This is spectacularly late - almost two whole weeks late, in fact, and I don't even have an excuse, so I'm just going to skip quickly ahead to the nitty-gritty.
Contemporary Fiction. In week two, we looked at John Banville's Booker Prize winner, The Sea, in the context of literary prizes and book reviews. Split into small discussion groups, we looked at issues including whether or not we need literary prizes, the functions such prizes might serve, and the types of books that tend to win particular prizes. We wondered to what extent literary prizes are symptomatic of a wider cultural fascination with scandal, celebrity, critical disagreement and judgements of taste. We talked about the fashions of the Booker - its rush to incorporate the margins (homosexuality, post-colonialism) - and the notion of sponsorship - Booker as a suspect colonial company claiming back some cultural currency, and also the prize as a new form of patronage.
One issue that didn't really get raised is the value of the prize to the individual writer - as a solitary occupation, without pay-scales of promotions of bonuses or corporate retreats, the prize does act as a carrot, especially for those 'literary writers' who probably wouldn't ever otherwise achieve huge sales. But this particular seminar course is split between the creative writing students, like myself, and people studying contemporary literature and culture, a more traditional lit-crit degree, and so the balance seems to go to the reader/critic rather than the writer. Ho hum.
When we turned specifically to Banville's work, the class was divided - many found it overwritten, verbose, and pompous, while some liked the lyrical wordiness of it all. I found myself straddling both camps. I read The Sea before it won the Booker, and I remember really enjoying it, and I even bought my mother a copy, which indicates that I must have considered it a sure-fire crowd-pleaser. Typically, though, when I reread it, I found I had little recollection of the actual language, though I knew that had been what impressed me in the past (seeing as the plot is pretty flimsy). This time, I found it somewhat overbearing. I think a judgement like that is often dependent on what else one is reading at the time, and perhaps I'd been immersed in Hemingway for months and loved the change, whereas I'd just finished reading some pretty wordy stuff this time round, and maybe needed a breather. Who knows? I can't remember what else I was reading back in '05; I didn't, at the time, keep a note of my reading. Anyway, we'd been told to research reviews of the book, and I'd pulled two from the New York Times, reckoning that the Irish and British press would probably have erred on the sycophantic side. Of my two reviewers, one was full of praise, and the other thought it was overrated and wordy. (This was the wickedly scathing Michiko Kakutani. She's brilliant. It's worth reading the NYT book pages for her reviews alone.) The selection of reviews was interesting from the standpoint of what our lecturer termed 'the markers of literariness' - the aspects that the reviews focus on indicated the elements of the text considered serious or worthy or important in a work of 'literature', or a prize contender. Reading the book with the knowledge of its mostly favourable reception and the Booker logo stamped on the cover must effect how people approach the text. I was more critical the second time around: is that because the intervening five years have made me a better or more critical reader (and I read plenty back then at twenty-five) or because the Booker stamp of approval gets my hackles up and I want to be contrary in my response?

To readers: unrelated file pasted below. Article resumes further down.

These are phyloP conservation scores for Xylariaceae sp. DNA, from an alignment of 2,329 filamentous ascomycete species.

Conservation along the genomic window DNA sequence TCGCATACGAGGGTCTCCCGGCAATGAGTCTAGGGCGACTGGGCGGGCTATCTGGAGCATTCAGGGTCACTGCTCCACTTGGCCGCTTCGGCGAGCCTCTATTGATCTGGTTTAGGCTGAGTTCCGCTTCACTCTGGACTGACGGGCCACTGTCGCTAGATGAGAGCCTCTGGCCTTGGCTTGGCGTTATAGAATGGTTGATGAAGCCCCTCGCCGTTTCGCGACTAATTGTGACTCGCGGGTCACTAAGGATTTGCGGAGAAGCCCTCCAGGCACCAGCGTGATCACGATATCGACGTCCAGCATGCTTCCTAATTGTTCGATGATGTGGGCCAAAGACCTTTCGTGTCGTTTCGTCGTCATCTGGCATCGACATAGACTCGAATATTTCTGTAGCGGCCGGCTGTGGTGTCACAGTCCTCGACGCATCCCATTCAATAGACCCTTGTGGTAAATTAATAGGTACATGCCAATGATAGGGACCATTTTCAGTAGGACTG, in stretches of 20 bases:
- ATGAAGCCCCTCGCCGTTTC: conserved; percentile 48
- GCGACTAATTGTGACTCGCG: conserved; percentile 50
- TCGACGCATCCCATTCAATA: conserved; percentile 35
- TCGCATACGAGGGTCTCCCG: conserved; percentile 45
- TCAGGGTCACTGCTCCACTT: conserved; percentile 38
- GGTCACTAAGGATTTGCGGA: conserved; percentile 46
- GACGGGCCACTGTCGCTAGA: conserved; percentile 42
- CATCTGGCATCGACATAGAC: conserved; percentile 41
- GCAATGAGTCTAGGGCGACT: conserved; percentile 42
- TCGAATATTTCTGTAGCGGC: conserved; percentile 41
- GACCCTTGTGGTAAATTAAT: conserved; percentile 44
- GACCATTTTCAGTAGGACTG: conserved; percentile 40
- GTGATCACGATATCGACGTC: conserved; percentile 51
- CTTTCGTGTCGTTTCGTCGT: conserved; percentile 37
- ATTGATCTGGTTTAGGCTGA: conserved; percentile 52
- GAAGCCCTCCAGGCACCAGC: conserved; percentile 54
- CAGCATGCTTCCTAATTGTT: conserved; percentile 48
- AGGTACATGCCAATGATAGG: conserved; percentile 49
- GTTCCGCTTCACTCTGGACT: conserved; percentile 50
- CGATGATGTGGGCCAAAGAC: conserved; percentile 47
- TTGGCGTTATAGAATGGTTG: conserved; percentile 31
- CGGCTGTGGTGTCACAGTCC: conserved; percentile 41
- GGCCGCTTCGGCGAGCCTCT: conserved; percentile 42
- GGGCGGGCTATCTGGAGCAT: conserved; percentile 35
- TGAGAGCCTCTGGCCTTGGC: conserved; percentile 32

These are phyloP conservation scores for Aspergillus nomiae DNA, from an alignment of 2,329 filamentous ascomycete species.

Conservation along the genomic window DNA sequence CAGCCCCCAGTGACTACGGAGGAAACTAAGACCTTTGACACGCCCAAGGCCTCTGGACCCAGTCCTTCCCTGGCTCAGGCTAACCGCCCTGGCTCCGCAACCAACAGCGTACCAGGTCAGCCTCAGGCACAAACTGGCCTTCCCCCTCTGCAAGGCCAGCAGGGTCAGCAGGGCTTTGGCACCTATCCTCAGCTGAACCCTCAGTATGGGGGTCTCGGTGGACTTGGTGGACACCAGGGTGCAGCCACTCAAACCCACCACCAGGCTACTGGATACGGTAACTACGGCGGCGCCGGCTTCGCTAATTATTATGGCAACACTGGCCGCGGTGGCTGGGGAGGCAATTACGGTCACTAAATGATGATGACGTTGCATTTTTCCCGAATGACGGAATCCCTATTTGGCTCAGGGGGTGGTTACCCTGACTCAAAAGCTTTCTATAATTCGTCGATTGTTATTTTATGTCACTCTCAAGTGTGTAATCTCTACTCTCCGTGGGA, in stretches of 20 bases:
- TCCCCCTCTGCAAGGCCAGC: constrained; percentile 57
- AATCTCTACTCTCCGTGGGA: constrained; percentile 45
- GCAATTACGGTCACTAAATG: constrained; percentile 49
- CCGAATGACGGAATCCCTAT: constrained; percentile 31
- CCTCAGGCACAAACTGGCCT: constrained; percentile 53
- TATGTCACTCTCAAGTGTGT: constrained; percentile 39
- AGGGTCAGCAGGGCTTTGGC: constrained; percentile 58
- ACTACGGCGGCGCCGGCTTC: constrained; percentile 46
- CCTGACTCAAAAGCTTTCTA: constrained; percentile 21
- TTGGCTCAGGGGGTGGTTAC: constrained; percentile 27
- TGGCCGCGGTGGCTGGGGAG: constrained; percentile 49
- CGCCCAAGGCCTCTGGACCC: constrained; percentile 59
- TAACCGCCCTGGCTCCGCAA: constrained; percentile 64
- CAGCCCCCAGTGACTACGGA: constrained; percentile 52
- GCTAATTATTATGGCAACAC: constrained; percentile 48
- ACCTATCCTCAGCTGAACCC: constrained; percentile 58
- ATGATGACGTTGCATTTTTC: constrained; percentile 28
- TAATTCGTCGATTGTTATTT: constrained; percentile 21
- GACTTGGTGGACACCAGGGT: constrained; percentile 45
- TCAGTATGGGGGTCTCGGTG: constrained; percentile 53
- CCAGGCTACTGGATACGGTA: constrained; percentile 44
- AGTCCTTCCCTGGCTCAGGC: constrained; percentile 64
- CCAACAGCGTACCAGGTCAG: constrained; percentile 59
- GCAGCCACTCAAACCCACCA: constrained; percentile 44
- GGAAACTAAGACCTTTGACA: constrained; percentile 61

In the afternoon, we had our fiction workshop, where we looked at two people's work - a novel chapter and a short story, which was in fact the first piece of historical fiction anyone in our group has submitted. That sparked off a discussion about language and anachronisms, not to mention the ins and outs of dancing plagues. Ahem. Later on we had the launch of Martin Amis' latest book, and I've already gone on about that; the podcast of the event, as promised, is available here, part of the excellent Manchester Review. I haven't read the book yet (God forbid I get my mucky paw-prints on its lovely crisp pages) but I'm reliably informed that I'll recognise large chunks of it from the seminars we had with Martin last semester.
Coming, ALMOST AMAZINGLY SOON - week three!